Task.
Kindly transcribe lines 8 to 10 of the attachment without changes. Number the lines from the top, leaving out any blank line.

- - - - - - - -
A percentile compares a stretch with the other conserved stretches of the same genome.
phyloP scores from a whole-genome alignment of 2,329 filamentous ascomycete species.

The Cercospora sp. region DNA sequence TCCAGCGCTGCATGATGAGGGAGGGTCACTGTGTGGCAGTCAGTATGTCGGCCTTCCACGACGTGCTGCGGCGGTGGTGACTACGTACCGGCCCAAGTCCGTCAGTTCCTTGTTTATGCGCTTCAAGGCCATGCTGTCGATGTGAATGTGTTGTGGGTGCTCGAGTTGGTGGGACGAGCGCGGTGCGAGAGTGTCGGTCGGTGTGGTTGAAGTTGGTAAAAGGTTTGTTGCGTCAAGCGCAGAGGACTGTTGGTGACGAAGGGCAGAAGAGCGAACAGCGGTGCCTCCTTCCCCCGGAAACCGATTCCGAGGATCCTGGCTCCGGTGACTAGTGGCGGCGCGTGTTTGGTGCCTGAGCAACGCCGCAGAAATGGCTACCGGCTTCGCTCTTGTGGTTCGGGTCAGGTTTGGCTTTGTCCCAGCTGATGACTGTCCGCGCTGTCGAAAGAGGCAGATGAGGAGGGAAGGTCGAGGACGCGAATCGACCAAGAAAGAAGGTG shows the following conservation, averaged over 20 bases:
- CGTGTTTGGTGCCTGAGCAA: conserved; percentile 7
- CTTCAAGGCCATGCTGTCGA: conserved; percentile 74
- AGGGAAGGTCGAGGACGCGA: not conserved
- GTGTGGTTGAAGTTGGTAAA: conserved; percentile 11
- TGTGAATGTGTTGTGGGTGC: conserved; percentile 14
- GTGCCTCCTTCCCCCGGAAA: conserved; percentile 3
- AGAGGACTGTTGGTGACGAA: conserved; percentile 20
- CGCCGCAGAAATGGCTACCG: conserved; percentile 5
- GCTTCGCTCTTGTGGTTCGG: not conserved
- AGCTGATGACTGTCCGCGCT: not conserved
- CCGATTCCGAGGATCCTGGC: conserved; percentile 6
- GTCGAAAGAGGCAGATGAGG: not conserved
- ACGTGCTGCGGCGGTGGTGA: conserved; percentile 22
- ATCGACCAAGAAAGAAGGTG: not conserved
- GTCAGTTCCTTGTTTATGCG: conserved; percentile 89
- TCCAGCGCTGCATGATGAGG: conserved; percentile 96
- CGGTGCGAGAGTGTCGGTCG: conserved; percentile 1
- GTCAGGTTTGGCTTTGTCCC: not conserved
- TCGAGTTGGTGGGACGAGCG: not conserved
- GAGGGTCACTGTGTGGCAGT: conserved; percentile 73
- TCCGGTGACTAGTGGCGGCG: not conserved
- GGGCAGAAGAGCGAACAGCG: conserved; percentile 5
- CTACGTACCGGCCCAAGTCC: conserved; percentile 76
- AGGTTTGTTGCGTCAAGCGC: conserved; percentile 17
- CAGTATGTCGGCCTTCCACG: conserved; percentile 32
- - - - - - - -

- TGTGAATGTGTTGTGGGTGC: conserved; percentile 14
- GTGCCTCCTTCCCCCGGAAA: conserved; percentile 3
- AGAGGACTGTTGGTGACGAA: conserved; percentile 20